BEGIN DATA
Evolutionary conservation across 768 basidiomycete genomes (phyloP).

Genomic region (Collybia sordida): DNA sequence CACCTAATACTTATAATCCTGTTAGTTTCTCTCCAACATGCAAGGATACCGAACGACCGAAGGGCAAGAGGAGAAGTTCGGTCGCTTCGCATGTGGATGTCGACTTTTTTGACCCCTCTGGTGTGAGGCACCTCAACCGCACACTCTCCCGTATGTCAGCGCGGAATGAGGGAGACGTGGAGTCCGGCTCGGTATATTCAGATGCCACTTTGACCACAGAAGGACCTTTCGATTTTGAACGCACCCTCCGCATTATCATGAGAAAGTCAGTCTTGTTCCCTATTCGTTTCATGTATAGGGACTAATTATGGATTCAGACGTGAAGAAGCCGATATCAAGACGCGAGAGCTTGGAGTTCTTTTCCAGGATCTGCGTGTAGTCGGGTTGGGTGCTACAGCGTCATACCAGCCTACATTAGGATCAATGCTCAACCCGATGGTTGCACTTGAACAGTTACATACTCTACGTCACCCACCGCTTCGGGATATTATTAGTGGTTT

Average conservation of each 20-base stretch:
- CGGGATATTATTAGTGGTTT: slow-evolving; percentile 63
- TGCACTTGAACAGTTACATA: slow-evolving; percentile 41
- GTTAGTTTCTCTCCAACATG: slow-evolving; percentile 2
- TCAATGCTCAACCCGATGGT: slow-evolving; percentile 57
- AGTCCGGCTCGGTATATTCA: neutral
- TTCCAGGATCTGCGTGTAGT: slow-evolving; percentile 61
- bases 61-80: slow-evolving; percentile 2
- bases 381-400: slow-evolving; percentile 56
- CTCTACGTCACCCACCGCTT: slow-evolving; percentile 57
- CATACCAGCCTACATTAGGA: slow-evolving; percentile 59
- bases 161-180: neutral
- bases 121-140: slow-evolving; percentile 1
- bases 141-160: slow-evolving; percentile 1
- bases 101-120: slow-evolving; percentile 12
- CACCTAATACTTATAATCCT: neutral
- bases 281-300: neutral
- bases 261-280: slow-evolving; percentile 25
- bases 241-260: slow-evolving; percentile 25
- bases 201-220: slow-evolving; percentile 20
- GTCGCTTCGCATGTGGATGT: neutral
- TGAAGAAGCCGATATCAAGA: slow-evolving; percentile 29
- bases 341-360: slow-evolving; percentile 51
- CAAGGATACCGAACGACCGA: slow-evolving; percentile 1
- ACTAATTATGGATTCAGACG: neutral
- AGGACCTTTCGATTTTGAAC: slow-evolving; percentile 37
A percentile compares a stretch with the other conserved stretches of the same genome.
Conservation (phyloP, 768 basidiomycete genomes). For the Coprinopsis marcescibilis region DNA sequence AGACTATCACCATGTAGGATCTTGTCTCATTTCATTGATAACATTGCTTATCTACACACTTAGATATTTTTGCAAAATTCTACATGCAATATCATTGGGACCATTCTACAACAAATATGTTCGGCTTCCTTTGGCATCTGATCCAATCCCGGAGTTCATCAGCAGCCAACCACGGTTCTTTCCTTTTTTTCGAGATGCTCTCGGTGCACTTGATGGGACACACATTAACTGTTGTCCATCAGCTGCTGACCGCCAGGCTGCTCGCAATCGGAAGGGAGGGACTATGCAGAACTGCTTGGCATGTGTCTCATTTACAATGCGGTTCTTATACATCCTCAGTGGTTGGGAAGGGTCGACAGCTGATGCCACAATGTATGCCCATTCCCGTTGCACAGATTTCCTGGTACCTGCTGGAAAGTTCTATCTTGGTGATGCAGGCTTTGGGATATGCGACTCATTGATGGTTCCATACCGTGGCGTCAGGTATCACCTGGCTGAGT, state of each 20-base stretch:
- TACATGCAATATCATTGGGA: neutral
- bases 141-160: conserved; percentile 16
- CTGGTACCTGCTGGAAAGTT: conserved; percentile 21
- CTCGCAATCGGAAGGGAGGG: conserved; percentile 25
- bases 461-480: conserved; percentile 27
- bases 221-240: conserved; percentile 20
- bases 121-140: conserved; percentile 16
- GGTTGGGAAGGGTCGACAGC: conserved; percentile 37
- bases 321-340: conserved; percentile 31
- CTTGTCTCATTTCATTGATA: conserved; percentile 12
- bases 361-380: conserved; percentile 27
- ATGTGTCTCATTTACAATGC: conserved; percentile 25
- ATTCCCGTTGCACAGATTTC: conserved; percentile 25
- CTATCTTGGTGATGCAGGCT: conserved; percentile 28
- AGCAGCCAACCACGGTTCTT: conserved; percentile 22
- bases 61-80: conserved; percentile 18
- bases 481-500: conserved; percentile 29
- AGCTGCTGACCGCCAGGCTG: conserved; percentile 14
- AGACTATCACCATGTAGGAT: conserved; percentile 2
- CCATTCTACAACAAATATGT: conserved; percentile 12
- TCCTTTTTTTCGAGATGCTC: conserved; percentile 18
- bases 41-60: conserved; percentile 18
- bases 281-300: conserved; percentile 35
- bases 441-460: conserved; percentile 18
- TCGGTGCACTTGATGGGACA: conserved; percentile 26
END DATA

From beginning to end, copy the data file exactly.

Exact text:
Evolutionary conservation across 768 basidiomycete genomes (phyloP).

Genomic region (Collybia sordida): DNA sequence CACCTAATACTTATAATCCTGTTAGTTTCTCTCCAACATGCAAGGATACCGAACGACCGAAGGGCAAGAGGAGAAGTTCGGTCGCTTCGCATGTGGATGTCGACTTTTTTGACCCCTCTGGTGTGAGGCACCTCAACCGCACACTCTCCCGTATGTCAGCGCGGAATGAGGGAGACGTGGAGTCCGGCTCGGTATATTCAGATGCCACTTTGACCACAGAAGGACCTTTCGATTTTGAACGCACCCTCCGCATTATCATGAGAAAGTCAGTCTTGTTCCCTATTCGTTTCATGTATAGGGACTAATTATGGATTCAGACGTGAAGAAGCCGATATCAAGACGCGAGAGCTTGGAGTTCTTTTCCAGGATCTGCGTGTAGTCGGGTTGGGTGCTACAGCGTCATACCAGCCTACATTAGGATCAATGCTCAACCCGATGGTTGCACTTGAACAGTTACATACTCTACGTCACCCACCGCTTCGGGATATTATTAGTGGTTT

Average conservation of each 20-base stretch:
- CGGGATATTATTAGTGGTTT: slow-evolving; percentile 63
- TGCACTTGAACAGTTACATA: slow-evolving; percentile 41
- GTTAGTTTCTCTCCAACATG: slow-evolving; percentile 2
- TCAATGCTCAACCCGATGGT: slow-evolving; percentile 57
- AGTCCGGCTCGGTATATTCA: neutral
- TTCCAGGATCTGCGTGTAGT: slow-evolving; percentile 61
- bases 61-80: slow-evolving; percentile 2
- bases 381-400: slow-evolving; percentile 56
- CTCTACGTCACCCACCGCTT: slow-evolving; percentile 57
- CATACCAGCCTACATTAGGA: slow-evolving; percentile 59
- bases 161-180: neutral
- bases 121-140: slow-evolving; percentile 1
- bases 141-160: slow-evolving; percentile 1
- bases 101-120: slow-evolving; percentile 12
- CACCTAATACTTATAATCCT: neutral
- bases 281-300: neutral
- bases 261-280: slow-evolving; percentile 25
- bases 241-260: slow-evolving; percentile 25
- bases 201-220: slow-evolving; percentile 20
- GTCGCTTCGCATGTGGATGT: neutral
- TGAAGAAGCCGATATCAAGA: slow-evolving; percentile 29
- bases 341-360: slow-evolving; percentile 51
- CAAGGATACCGAACGACCGA: slow-evolving; percentile 1
- ACTAATTATGGATTCAGACG: neutral
- AGGACCTTTCGATTTTGAAC: slow-evolving; percentile 37
A percentile compares a stretch with the other conserved stretches of the same genome.
Conservation (phyloP, 768 basidiomycete genomes). For the Coprinopsis marcescibilis region DNA sequence AGACTATCACCATGTAGGATCTTGTCTCATTTCATTGATAACATTGCTTATCTACACACTTAGATATTTTTGCAAAATTCTACATGCAATATCATTGGGACCATTCTACAACAAATATGTTCGGCTTCCTTTGGCATCTGATCCAATCCCGGAGTTCATCAGCAGCCAACCACGGTTCTTTCCTTTTTTTCGAGATGCTCTCGGTGCACTTGATGGGACACACATTAACTGTTGTCCATCAGCTGCTGACCGCCAGGCTGCTCGCAATCGGAAGGGAGGGACTATGCAGAACTGCTTGGCATGTGTCTCATTTACAATGCGGTTCTTATACATCCTCAGTGGTTGGGAAGGGTCGACAGCTGATGCCACAATGTATGCCCATTCCCGTTGCACAGATTTCCTGGTACCTGCTGGAAAGTTCTATCTTGGTGATGCAGGCTTTGGGATATGCGACTCATTGATGGTTCCATACCGTGGCGTCAGGTATCACCTGGCTGAGT, state of each 20-base stretch:
- TACATGCAATATCATTGGGA: neutral
- bases 141-160: conserved; percentile 16
- CTGGTACCTGCTGGAAAGTT: conserved; percentile 21
- CTCGCAATCGGAAGGGAGGG: conserved; percentile 25
- bases 461-480: conserved; percentile 27
- bases 221-240: conserved; percentile 20
- bases 121-140: conserved; percentile 16
- GGTTGGGAAGGGTCGACAGC: conserved; percentile 37
- bases 321-340: conserved; percentile 31
- CTTGTCTCATTTCATTGATA: conserved; percentile 12
- bases 361-380: conserved; percentile 27
- ATGTGTCTCATTTACAATGC: conserved; percentile 25
- ATTCCCGTTGCACAGATTTC: conserved; percentile 25
- CTATCTTGGTGATGCAGGCT: conserved; percentile 28
- AGCAGCCAACCACGGTTCTT: conserved; percentile 22
- bases 61-80: conserved; percentile 18
- bases 481-500: conserved; percentile 29
- AGCTGCTGACCGCCAGGCTG: conserved; percentile 14
- AGACTATCACCATGTAGGAT: conserved; percentile 2
- CCATTCTACAACAAATATGT: conserved; percentile 12
- TCCTTTTTTTCGAGATGCTC: conserved; percentile 18
- bases 41-60: conserved; percentile 18
- bases 281-300: conserved; percentile 35
- bases 441-460: conserved; percentile 18
- TCGGTGCACTTGATGGGACA: conserved; percentile 26